The title of this post, “The Long Road to Recovery,” seems to be my life’s theme since coming to Korea. My bank account suffered a huge blow the year I lived in Canada, which means that I am on the long road to economic recovery. We have a new bank lady whose English is even poorer than the previous bank lady’s, and so last week when I wired money home, she ended up sending the amount in dollars instead of the amount in won, leaving me with 96,000 won (roughly $86 USD) until the end of the month. But hey, my American account is looking pretty good now!
The weather has been going back and forth between cold and hot+humid. Spring seems to be a lost season this year, or just can’t make up its mind as to whether it wants us to be bundle up or sweat in a tank top and shorts. Either way, it was an exceptionally long winter and it has been a long road to warmer weather and the flora coming back to life (the recovery part).
As you all know by now, I have been battling tonsillitis for the past 7 months (although I have been suffering from frequent sore throats for about 6 years now). I was finally able to schedule the surgery and get details on the operation. It doesn’t look fun. It will indeed be a long road to recovery.
The good news? Well, despite having been sick so often, I’ll have enough vacation days to use so that I won’t have to take any unpaid days off. The bad news is that I’ll have to volunteer to work some weekends this summer in order to earn back some vacation days. (We have the option of getting paid when we volunteer to work, or to count those days as “special vacation” days that we can use at any point during the year.)
At this point, you might be thinking, “But Rachel, in your last post you told us that you wouldn’t be blogging again until after the surgery.” You are right, my friend; however, there have been a lot of people waiting to hear the details of my operation, and I decided to write again to inform everyone (instead of sending 532895302 individual emails) and, well… sometimes one just feels like blogging!
This weekend will be the last one that we have to work for this rotation. Poor Glenn will have to work 8 days in a row, just like we did the last time we were on the weekend rotation. I’ll be out due to surgery. This weekend will be busy because we have 200 people coming (an unusually large number for the weekend program). I just used the word “weekend” too many times.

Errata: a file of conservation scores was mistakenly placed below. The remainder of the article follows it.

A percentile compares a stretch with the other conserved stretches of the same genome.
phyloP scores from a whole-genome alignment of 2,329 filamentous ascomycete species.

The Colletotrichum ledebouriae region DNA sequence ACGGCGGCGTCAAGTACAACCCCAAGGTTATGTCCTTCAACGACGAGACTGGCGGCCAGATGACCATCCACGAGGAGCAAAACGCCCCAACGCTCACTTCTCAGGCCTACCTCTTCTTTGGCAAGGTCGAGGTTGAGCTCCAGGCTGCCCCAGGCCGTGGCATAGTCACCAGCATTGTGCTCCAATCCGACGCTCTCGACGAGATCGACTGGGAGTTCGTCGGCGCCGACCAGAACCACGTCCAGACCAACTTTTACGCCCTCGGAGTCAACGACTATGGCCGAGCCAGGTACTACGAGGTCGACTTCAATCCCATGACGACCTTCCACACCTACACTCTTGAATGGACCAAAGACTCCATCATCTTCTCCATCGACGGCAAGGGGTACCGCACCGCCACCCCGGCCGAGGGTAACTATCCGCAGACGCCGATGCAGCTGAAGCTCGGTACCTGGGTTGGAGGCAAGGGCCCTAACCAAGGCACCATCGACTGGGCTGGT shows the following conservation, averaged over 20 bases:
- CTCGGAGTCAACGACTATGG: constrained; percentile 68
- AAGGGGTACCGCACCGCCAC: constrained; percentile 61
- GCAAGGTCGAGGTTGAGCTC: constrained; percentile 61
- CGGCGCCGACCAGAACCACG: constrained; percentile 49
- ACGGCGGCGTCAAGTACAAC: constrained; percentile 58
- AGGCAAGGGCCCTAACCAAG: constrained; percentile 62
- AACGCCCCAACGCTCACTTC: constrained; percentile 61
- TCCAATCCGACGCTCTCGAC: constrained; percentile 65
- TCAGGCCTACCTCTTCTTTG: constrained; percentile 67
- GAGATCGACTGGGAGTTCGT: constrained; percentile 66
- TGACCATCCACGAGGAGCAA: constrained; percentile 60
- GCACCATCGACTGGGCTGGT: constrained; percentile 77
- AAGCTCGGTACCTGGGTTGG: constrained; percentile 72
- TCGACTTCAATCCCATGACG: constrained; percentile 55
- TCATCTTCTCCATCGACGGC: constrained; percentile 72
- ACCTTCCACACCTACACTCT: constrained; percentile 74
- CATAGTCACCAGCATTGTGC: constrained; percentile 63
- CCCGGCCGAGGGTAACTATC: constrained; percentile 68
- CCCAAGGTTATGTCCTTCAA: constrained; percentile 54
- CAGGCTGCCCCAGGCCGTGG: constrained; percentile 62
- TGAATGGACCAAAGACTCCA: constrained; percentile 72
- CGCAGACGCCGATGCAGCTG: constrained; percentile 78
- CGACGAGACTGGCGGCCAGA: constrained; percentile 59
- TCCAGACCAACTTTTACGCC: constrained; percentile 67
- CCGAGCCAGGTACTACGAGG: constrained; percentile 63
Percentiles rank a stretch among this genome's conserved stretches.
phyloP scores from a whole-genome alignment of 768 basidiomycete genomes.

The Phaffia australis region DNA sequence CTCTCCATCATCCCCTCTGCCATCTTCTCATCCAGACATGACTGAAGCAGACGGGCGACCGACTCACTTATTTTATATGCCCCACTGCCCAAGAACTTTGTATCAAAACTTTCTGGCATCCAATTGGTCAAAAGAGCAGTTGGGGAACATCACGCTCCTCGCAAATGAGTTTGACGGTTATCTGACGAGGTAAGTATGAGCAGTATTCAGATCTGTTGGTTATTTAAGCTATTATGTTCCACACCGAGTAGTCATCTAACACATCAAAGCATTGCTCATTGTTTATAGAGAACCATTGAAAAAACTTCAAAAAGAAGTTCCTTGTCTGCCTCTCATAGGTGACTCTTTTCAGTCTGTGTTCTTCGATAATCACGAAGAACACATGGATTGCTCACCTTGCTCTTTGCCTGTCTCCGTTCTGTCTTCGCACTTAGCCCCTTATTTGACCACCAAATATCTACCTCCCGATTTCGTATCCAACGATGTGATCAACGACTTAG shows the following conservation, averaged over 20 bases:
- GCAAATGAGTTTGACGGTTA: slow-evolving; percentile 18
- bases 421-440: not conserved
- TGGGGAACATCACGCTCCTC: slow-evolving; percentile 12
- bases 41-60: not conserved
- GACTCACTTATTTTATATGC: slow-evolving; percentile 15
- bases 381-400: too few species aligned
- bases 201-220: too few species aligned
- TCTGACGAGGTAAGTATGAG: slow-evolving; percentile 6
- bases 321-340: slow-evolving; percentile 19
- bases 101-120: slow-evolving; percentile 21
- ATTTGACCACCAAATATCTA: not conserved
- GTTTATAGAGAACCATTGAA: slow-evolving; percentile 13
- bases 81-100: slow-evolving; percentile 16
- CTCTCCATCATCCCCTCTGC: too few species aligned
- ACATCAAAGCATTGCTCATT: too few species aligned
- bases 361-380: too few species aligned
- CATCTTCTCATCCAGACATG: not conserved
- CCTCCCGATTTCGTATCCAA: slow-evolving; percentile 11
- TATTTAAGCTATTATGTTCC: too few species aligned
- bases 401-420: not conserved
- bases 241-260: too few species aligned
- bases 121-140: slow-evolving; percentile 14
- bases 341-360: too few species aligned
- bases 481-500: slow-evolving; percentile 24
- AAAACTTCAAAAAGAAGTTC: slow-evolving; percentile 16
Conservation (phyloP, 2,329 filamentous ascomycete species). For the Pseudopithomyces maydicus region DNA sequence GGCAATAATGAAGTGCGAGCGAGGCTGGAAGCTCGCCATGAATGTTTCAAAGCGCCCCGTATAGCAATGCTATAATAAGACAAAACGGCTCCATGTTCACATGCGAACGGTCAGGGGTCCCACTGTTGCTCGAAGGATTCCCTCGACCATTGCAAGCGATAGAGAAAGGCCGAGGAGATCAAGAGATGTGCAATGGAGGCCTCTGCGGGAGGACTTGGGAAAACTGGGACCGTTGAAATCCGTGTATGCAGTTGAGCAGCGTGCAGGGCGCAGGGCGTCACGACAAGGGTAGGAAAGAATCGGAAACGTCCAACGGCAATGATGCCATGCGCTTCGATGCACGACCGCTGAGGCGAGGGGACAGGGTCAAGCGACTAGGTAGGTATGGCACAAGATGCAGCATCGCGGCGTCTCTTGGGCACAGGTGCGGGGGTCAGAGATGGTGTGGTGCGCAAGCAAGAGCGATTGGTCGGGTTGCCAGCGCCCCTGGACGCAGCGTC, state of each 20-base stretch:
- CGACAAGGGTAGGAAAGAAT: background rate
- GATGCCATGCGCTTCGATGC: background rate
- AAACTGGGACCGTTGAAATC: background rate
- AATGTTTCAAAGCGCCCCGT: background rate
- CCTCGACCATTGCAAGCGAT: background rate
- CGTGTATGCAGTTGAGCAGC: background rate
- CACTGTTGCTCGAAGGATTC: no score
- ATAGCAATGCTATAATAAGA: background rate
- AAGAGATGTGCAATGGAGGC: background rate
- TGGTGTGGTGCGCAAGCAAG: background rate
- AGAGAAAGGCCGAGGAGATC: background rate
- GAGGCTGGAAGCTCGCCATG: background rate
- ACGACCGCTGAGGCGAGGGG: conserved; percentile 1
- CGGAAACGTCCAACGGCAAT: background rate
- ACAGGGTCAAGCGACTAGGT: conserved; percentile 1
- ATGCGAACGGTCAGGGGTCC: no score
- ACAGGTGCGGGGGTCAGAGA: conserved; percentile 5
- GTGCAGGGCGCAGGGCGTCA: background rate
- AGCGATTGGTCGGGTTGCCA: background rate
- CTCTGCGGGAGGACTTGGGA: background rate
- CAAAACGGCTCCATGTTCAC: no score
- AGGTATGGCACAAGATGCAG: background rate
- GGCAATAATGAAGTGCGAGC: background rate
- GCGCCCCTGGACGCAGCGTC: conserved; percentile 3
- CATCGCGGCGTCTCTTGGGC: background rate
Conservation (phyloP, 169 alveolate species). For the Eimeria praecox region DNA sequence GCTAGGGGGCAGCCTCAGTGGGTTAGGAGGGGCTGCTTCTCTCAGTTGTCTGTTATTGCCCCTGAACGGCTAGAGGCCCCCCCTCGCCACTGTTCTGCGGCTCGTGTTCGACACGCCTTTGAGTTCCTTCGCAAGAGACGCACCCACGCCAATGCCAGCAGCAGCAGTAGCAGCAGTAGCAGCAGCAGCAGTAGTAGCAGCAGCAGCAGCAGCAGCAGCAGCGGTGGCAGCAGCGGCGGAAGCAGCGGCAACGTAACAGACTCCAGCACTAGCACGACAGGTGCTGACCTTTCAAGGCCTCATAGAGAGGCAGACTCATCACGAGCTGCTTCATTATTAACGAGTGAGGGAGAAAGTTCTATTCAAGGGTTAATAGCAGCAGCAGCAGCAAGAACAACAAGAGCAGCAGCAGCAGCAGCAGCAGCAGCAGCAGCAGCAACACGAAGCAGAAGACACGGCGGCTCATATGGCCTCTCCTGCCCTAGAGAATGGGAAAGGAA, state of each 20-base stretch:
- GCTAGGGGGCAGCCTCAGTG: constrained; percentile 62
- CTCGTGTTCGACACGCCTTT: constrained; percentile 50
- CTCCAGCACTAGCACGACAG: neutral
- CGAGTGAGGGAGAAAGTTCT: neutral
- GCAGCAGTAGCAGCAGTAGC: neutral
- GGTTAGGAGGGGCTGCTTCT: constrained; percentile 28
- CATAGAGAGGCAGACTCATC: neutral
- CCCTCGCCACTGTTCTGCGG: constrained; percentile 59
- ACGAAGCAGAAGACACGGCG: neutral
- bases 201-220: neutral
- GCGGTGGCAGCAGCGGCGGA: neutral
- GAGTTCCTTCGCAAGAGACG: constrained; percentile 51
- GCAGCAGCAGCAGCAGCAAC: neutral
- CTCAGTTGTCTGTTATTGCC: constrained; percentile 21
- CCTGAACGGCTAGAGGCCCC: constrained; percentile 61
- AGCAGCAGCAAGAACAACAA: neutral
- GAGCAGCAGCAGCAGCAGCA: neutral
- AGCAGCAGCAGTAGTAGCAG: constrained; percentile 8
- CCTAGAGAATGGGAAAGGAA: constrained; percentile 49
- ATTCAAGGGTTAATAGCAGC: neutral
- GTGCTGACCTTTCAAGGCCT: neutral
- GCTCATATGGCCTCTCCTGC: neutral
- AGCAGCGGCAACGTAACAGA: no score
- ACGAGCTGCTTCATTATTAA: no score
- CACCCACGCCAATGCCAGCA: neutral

Alright, now for details regarding my tonsillectomy:
Friday, May 24: Go to the hospital for X-rays and blood work (fast 8 hours beforehand)
Tuesday, May 28: Check into the hospital and stay overnight (I’m not sure why I have to go the night before)
Wednesday, May 29: The doctor will spend an hour cutting out my tonsils under local anesthesia (YIKES!)
Wednesday-Friday, May 31: Remain at the hospital for monitoring in case of complications after surgery
Saturday, June 1: Go home (unless there are complications, in which case I’ll remain there for another few days)
May 29 – June 12: Eat soft, tepid foods (melted ice cream) and suffer extreme pain.
The doc says that the first few days will be bad, then will feel better for a couple of days, but around day 7 I will experience the worst pain of all because that is when I’ll be prone to bleeding. Oh, and the pain will not be confined to my throat… it will be felt in my ears as well since everything is connected. (DEAR GOD, PLEASE LET ME HEAL QUICKLY AND SUFFER AS LITTLE AS POSSIBLE!!!!)
😦 😦 😦
In other random news, I noticed for the first time on the bus today that on the way back from Seoul to Paju, the road signs indicate the directions to different cities in North Korea. I find that both interesting and odd that they would include that information seeing as nobody does (or can) cross into the North.
Also, the “Museum of English Pub History” that is right across from our apartment, which has been empty since before I even arrived at EV, will be opening up soon. At least, that’s what I can surmise based on the fact that I saw men carrying furniture and boxes into the building as I was coming back from Seoul this afternoon. Since the door is now unlocked, Glenn and I went in there and looked around for a few minutes. It could be a cool attraction for EV; there is a section on the history of beer, a section on how beer is made, and many bottles showing examples of different kinds of beer from English-speaking countries. If I didn’t remind Glenn that he had clients to train this evening, he might have stayed in there forever!
Tomorrow is Friday, and I’ll be taking the day off to go back to the hospital for X-rays and some blood work. I’m going to do my best to have as much fun as possible these next few days before surgery, because I know I’ll be feeling miserable for at least a couple of weeks while I recover.
Wish me luck!